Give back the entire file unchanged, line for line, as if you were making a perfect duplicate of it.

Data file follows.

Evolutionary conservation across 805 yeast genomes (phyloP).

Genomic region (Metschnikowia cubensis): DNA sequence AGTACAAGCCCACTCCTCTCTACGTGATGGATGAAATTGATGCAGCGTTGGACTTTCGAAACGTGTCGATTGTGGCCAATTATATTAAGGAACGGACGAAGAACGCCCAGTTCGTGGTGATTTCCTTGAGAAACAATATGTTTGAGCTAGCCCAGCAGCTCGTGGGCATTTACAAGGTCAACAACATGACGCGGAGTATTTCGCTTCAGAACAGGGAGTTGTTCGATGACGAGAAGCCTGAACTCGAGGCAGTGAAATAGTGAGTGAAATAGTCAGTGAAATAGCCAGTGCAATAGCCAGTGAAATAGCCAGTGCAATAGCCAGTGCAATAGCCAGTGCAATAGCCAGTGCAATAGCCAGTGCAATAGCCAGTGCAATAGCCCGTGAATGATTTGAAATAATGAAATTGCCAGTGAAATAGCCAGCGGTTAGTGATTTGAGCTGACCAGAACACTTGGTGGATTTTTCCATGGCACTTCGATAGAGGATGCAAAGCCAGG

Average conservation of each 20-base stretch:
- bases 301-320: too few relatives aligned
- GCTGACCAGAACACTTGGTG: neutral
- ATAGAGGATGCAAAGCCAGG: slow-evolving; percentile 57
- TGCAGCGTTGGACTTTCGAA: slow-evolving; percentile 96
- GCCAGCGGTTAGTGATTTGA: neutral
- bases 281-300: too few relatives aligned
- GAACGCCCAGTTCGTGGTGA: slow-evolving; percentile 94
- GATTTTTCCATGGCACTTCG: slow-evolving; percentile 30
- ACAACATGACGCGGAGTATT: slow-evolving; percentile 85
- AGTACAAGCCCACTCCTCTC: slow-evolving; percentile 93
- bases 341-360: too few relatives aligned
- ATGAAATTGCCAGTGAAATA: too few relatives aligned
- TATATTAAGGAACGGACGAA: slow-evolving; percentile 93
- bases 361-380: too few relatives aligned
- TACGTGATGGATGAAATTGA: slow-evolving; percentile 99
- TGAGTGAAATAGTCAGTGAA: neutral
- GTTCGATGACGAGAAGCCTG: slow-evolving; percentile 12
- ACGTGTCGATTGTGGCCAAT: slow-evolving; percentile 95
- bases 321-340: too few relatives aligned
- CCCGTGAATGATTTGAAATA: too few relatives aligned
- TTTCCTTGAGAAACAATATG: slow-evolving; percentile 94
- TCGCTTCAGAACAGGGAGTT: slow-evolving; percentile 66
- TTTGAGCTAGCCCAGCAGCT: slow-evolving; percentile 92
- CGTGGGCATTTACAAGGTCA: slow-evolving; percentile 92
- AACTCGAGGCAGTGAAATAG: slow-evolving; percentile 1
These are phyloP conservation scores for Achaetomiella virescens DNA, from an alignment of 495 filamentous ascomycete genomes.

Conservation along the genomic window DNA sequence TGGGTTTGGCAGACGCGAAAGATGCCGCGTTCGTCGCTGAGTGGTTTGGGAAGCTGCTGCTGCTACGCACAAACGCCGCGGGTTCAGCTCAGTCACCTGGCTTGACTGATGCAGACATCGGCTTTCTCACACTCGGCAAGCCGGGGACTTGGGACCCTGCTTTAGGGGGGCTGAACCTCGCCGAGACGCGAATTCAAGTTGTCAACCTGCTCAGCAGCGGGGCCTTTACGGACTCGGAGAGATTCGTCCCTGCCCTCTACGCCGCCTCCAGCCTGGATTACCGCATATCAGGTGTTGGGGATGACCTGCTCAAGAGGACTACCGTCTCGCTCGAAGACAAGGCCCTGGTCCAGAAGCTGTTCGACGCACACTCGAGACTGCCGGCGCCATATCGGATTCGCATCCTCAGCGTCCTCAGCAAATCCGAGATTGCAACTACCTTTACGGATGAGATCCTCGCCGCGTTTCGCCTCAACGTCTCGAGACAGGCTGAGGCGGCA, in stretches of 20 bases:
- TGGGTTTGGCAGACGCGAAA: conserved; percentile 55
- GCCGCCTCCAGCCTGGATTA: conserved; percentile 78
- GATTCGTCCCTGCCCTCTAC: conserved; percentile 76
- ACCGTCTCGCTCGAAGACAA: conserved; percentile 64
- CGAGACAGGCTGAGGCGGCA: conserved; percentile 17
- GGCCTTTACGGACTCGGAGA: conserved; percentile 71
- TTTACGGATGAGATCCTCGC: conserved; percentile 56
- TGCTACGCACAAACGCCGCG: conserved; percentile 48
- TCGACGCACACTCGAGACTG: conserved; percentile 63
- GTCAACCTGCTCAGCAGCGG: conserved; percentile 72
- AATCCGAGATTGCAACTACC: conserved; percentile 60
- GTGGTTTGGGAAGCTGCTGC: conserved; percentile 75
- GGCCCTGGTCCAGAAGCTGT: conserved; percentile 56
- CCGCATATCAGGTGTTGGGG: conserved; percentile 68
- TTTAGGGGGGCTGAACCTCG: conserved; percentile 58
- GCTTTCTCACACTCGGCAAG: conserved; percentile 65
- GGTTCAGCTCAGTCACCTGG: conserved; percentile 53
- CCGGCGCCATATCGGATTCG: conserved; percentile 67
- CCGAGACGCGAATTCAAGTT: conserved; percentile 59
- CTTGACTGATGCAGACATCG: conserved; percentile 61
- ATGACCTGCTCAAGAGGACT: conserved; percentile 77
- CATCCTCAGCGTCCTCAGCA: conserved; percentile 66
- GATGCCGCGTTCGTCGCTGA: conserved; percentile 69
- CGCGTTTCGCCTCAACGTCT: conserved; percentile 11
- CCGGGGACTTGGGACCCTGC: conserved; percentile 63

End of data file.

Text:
Evolutionary conservation across 805 yeast genomes (phyloP).

Genomic region (Metschnikowia cubensis): DNA sequence AGTACAAGCCCACTCCTCTCTACGTGATGGATGAAATTGATGCAGCGTTGGACTTTCGAAACGTGTCGATTGTGGCCAATTATATTAAGGAACGGACGAAGAACGCCCAGTTCGTGGTGATTTCCTTGAGAAACAATATGTTTGAGCTAGCCCAGCAGCTCGTGGGCATTTACAAGGTCAACAACATGACGCGGAGTATTTCGCTTCAGAACAGGGAGTTGTTCGATGACGAGAAGCCTGAACTCGAGGCAGTGAAATAGTGAGTGAAATAGTCAGTGAAATAGCCAGTGCAATAGCCAGTGAAATAGCCAGTGCAATAGCCAGTGCAATAGCCAGTGCAATAGCCAGTGCAATAGCCAGTGCAATAGCCAGTGCAATAGCCCGTGAATGATTTGAAATAATGAAATTGCCAGTGAAATAGCCAGCGGTTAGTGATTTGAGCTGACCAGAACACTTGGTGGATTTTTCCATGGCACTTCGATAGAGGATGCAAAGCCAGG

Average conservation of each 20-base stretch:
- bases 301-320: too few relatives aligned
- GCTGACCAGAACACTTGGTG: neutral
- ATAGAGGATGCAAAGCCAGG: slow-evolving; percentile 57
- TGCAGCGTTGGACTTTCGAA: slow-evolving; percentile 96
- GCCAGCGGTTAGTGATTTGA: neutral
- bases 281-300: too few relatives aligned
- GAACGCCCAGTTCGTGGTGA: slow-evolving; percentile 94
- GATTTTTCCATGGCACTTCG: slow-evolving; percentile 30
- ACAACATGACGCGGAGTATT: slow-evolving; percentile 85
- AGTACAAGCCCACTCCTCTC: slow-evolving; percentile 93
- bases 341-360: too few relatives aligned
- ATGAAATTGCCAGTGAAATA: too few relatives aligned
- TATATTAAGGAACGGACGAA: slow-evolving; percentile 93
- bases 361-380: too few relatives aligned
- TACGTGATGGATGAAATTGA: slow-evolving; percentile 99
- TGAGTGAAATAGTCAGTGAA: neutral
- GTTCGATGACGAGAAGCCTG: slow-evolving; percentile 12
- ACGTGTCGATTGTGGCCAAT: slow-evolving; percentile 95
- bases 321-340: too few relatives aligned
- CCCGTGAATGATTTGAAATA: too few relatives aligned
- TTTCCTTGAGAAACAATATG: slow-evolving; percentile 94
- TCGCTTCAGAACAGGGAGTT: slow-evolving; percentile 66
- TTTGAGCTAGCCCAGCAGCT: slow-evolving; percentile 92
- CGTGGGCATTTACAAGGTCA: slow-evolving; percentile 92
- AACTCGAGGCAGTGAAATAG: slow-evolving; percentile 1
These are phyloP conservation scores for Achaetomiella virescens DNA, from an alignment of 495 filamentous ascomycete genomes.

Conservation along the genomic window DNA sequence TGGGTTTGGCAGACGCGAAAGATGCCGCGTTCGTCGCTGAGTGGTTTGGGAAGCTGCTGCTGCTACGCACAAACGCCGCGGGTTCAGCTCAGTCACCTGGCTTGACTGATGCAGACATCGGCTTTCTCACACTCGGCAAGCCGGGGACTTGGGACCCTGCTTTAGGGGGGCTGAACCTCGCCGAGACGCGAATTCAAGTTGTCAACCTGCTCAGCAGCGGGGCCTTTACGGACTCGGAGAGATTCGTCCCTGCCCTCTACGCCGCCTCCAGCCTGGATTACCGCATATCAGGTGTTGGGGATGACCTGCTCAAGAGGACTACCGTCTCGCTCGAAGACAAGGCCCTGGTCCAGAAGCTGTTCGACGCACACTCGAGACTGCCGGCGCCATATCGGATTCGCATCCTCAGCGTCCTCAGCAAATCCGAGATTGCAACTACCTTTACGGATGAGATCCTCGCCGCGTTTCGCCTCAACGTCTCGAGACAGGCTGAGGCGGCA, in stretches of 20 bases:
- TGGGTTTGGCAGACGCGAAA: conserved; percentile 55
- GCCGCCTCCAGCCTGGATTA: conserved; percentile 78
- GATTCGTCCCTGCCCTCTAC: conserved; percentile 76
- ACCGTCTCGCTCGAAGACAA: conserved; percentile 64
- CGAGACAGGCTGAGGCGGCA: conserved; percentile 17
- GGCCTTTACGGACTCGGAGA: conserved; percentile 71
- TTTACGGATGAGATCCTCGC: conserved; percentile 56
- TGCTACGCACAAACGCCGCG: conserved; percentile 48
- TCGACGCACACTCGAGACTG: conserved; percentile 63
- GTCAACCTGCTCAGCAGCGG: conserved; percentile 72
- AATCCGAGATTGCAACTACC: conserved; percentile 60
- GTGGTTTGGGAAGCTGCTGC: conserved; percentile 75
- GGCCCTGGTCCAGAAGCTGT: conserved; percentile 56
- CCGCATATCAGGTGTTGGGG: conserved; percentile 68
- TTTAGGGGGGCTGAACCTCG: conserved; percentile 58
- GCTTTCTCACACTCGGCAAG: conserved; percentile 65
- GGTTCAGCTCAGTCACCTGG: conserved; percentile 53
- CCGGCGCCATATCGGATTCG: conserved; percentile 67
- CCGAGACGCGAATTCAAGTT: conserved; percentile 59
- CTTGACTGATGCAGACATCG: conserved; percentile 61
- ATGACCTGCTCAAGAGGACT: conserved; percentile 77
- CATCCTCAGCGTCCTCAGCA: conserved; percentile 66
- GATGCCGCGTTCGTCGCTGA: conserved; percentile 69
- CGCGTTTCGCCTCAACGTCT: conserved; percentile 11
- CCGGGGACTTGGGACCCTGC: conserved; percentile 63